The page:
By a Staff Reporter
POLITICIANS and VIPs who are not state officials should pay for their own security, the head of the police association has said in the wake of reports that too many officers are seconded to such security details.
Around one-sixth of the police force overall is detailed to officials or politicians’ security, Andreas Symeou told state broadcaster CyBC.
And he cited Limassol as an example, where the district (excluding the city proper) is policed by only 30 officers as a result of depleted numbers.
Symeou said that 40 to 45 police officers are currently assigned to guard politicians – such as party leaders and some MPs – and other VIPs. Adding the officers assigned to embassies takes the number up to 130.
“Whoever sets up a party here needs police to guard him,” Symeou complained, alluding to a politician which he did not name who recently requested an additional two men for his security detail. He was understood to be referring to Giorgos Lillikas, leader of the Alliance of Citizens party which has one seat in parliament. The seat is not held by Lillikas, but by Nikos Koutsou.
“Some others are 95 years old and can’t even get up and walk out of their house, but have five officers guarding them anyway,” Symeou remarked, adding it was high time the security detail system is rationalised.
“What is happening now is a waste of public money,” he added.
Previously, party leaders or cadres hired their own security and paid for it. That practice should resume. Otherwise, the parties themselves should foot the bill, said Symeou.
And politicians shouldn’t have trouble finding bodyguards, since there are retired policemen available for the job.
Politis on Sunday reported that security for state officials and politicians costs the taxpayer €575,000 a month, with the average salary for the guards standing at around €2,500.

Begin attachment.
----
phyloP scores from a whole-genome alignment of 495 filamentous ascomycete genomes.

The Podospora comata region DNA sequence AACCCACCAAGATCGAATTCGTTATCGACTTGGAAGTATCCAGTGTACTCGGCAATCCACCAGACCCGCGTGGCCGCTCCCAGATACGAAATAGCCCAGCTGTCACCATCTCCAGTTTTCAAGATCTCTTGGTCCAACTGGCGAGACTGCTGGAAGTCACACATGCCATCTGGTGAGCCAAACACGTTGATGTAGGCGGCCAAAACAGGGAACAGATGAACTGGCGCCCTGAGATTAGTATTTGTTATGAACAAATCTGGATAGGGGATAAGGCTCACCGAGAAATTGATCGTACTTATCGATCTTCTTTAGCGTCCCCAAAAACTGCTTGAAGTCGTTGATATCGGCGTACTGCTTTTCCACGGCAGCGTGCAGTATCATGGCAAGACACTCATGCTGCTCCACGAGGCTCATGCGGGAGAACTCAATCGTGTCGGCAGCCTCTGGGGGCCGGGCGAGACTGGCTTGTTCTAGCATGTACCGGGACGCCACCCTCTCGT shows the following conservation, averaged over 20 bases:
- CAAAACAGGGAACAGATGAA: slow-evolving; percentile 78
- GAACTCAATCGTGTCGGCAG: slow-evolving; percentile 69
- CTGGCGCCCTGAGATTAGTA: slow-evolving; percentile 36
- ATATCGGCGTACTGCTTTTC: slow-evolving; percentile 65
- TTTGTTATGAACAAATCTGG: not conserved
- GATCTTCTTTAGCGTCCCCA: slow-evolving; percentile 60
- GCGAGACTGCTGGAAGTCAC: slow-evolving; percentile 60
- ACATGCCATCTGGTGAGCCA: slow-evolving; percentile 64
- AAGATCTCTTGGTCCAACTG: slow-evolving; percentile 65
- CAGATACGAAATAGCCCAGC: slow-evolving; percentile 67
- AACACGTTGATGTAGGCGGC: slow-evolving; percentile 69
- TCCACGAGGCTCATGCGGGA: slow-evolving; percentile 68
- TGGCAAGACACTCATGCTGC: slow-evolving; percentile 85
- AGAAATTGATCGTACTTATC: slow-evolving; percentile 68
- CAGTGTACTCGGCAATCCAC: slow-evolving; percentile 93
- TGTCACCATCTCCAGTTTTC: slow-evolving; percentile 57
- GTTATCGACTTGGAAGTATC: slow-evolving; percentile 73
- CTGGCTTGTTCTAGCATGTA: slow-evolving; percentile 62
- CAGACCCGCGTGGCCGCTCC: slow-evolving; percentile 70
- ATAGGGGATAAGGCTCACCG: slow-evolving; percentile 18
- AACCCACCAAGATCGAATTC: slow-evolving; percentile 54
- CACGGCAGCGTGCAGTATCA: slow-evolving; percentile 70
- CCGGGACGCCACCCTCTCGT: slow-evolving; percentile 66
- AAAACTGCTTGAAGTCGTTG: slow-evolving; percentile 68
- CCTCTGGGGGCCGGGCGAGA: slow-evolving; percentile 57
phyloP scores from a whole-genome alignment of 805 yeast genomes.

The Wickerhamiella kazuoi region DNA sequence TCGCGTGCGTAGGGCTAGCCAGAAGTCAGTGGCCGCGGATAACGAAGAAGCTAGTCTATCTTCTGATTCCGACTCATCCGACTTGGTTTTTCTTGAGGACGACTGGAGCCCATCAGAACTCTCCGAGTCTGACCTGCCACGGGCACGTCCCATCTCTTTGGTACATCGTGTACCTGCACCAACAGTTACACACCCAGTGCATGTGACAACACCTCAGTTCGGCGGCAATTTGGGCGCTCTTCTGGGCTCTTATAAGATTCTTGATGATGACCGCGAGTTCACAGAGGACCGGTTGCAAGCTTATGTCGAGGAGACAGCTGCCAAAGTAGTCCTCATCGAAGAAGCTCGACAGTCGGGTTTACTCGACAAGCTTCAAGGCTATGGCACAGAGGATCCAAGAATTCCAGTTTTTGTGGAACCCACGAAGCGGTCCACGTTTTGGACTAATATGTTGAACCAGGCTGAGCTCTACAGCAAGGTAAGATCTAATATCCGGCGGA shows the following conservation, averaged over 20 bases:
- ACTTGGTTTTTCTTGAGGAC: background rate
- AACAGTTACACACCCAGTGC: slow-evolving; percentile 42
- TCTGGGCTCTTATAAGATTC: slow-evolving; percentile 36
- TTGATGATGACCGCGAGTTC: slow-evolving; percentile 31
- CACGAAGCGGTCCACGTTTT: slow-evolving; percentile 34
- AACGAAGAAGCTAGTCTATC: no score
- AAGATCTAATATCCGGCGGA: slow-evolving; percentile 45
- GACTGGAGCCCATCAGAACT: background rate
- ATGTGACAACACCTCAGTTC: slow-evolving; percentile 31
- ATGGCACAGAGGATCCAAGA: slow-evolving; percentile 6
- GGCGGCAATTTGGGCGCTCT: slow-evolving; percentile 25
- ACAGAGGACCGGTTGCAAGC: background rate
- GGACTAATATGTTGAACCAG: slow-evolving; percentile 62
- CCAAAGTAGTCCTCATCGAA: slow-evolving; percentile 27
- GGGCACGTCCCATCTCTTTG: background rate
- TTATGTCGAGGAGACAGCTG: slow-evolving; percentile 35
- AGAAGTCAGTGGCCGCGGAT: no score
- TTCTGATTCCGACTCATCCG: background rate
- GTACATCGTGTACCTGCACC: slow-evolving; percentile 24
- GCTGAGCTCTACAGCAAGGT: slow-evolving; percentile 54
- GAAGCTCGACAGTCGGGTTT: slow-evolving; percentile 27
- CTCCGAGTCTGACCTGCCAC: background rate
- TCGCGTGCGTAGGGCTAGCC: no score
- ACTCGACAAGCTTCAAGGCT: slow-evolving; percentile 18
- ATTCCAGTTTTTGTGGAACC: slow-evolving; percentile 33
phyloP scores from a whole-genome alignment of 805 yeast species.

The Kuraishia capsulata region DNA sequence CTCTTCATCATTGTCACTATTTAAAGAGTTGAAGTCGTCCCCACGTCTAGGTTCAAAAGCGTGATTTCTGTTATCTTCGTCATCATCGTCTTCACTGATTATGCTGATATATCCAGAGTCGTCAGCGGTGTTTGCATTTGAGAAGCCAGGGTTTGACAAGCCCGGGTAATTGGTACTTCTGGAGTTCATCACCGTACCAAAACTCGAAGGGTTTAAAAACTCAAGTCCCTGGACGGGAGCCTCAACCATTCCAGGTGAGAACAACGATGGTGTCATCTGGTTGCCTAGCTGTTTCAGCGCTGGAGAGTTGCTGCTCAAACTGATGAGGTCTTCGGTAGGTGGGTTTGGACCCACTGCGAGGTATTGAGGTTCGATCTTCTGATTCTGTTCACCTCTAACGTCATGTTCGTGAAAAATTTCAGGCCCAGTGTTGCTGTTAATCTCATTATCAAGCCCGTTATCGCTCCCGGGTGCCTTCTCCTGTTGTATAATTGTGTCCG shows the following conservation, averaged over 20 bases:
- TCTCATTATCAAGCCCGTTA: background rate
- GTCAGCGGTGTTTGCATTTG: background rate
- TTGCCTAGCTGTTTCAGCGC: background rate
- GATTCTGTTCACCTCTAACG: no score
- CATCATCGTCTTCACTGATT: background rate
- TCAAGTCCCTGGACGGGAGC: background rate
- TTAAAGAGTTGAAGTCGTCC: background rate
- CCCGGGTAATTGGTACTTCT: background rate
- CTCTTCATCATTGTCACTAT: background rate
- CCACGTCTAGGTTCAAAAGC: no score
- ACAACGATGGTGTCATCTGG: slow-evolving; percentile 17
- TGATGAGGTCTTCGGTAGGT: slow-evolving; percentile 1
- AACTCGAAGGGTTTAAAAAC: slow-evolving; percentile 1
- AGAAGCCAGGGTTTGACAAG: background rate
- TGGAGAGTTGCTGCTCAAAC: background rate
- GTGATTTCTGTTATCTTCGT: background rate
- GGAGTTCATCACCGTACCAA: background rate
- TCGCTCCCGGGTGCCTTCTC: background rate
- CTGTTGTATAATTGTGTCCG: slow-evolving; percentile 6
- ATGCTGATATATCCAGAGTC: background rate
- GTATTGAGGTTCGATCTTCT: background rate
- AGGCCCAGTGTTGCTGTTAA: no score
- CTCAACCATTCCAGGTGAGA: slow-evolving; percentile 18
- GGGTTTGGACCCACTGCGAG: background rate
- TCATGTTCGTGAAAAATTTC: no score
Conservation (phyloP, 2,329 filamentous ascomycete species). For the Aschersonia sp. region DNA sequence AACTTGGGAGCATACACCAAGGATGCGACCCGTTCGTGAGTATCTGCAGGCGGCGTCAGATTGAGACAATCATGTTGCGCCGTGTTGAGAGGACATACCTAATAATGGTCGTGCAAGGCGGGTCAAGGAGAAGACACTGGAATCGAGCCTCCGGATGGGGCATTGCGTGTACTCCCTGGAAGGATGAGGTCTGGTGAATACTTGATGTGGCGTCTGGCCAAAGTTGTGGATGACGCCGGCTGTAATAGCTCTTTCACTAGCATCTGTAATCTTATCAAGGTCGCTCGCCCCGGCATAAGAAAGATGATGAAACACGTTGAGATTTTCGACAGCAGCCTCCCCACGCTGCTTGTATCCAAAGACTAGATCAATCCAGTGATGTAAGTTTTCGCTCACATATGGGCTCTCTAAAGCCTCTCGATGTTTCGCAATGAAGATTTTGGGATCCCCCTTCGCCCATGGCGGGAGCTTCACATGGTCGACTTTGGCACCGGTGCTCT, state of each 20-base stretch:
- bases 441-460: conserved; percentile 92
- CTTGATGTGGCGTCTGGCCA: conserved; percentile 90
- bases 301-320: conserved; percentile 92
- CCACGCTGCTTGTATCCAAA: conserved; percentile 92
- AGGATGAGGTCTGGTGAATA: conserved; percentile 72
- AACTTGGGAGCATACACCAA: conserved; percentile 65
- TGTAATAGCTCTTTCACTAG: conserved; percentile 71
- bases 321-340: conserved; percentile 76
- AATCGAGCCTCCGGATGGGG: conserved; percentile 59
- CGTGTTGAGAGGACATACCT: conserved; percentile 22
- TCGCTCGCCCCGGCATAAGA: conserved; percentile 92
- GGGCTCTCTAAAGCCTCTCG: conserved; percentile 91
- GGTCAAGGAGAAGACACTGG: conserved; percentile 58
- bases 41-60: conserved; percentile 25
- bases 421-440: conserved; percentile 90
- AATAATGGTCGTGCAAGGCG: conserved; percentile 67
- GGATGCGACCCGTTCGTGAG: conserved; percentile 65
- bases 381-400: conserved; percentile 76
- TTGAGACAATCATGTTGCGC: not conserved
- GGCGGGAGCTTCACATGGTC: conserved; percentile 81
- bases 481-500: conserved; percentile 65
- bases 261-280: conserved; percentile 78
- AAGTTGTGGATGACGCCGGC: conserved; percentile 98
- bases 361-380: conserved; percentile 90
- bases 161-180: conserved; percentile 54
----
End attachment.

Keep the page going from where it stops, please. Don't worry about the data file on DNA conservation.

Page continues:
Around 130 police are seconded as security for politicians or VIPs, and to embassies and government buildings. In addition, the Presidential Guard comprises 99 officers, for a total count of 230 officers.
Former President Demetris Christofias has 12 police officers guarding him round the clock, House Speaker Yiannakis Omirou has nine, DIKO leader Nicholas Papadopoulos six, AKEL chief Andros Kyprianou six, and DISY boss Averof Neophytou has five.
Meanwhile former EDEK leader Vassos Lyssarides has four officers assigned to him, and former President George Vasiliou has three.
Those shadowed by two minders include: Giorgos Lillikas; head of the European Party and MP Demetris Syllouris; DIKO MP Marios Garoyian; Archbishop Chrysostomos; the Attorney-general and deputy Attorney-general; the President’s chief negotiator in the Cyprus talks; MP Nikos Koutsou; and the First Lady Andri Anastassiades.
Mimi Kyprianou, spouse of the late former President Spyros Kyprianou (who left office in 1988) has one police officer assigned to her.
Government ministers have two to three officers, depending on the case.
By a Staff Reporter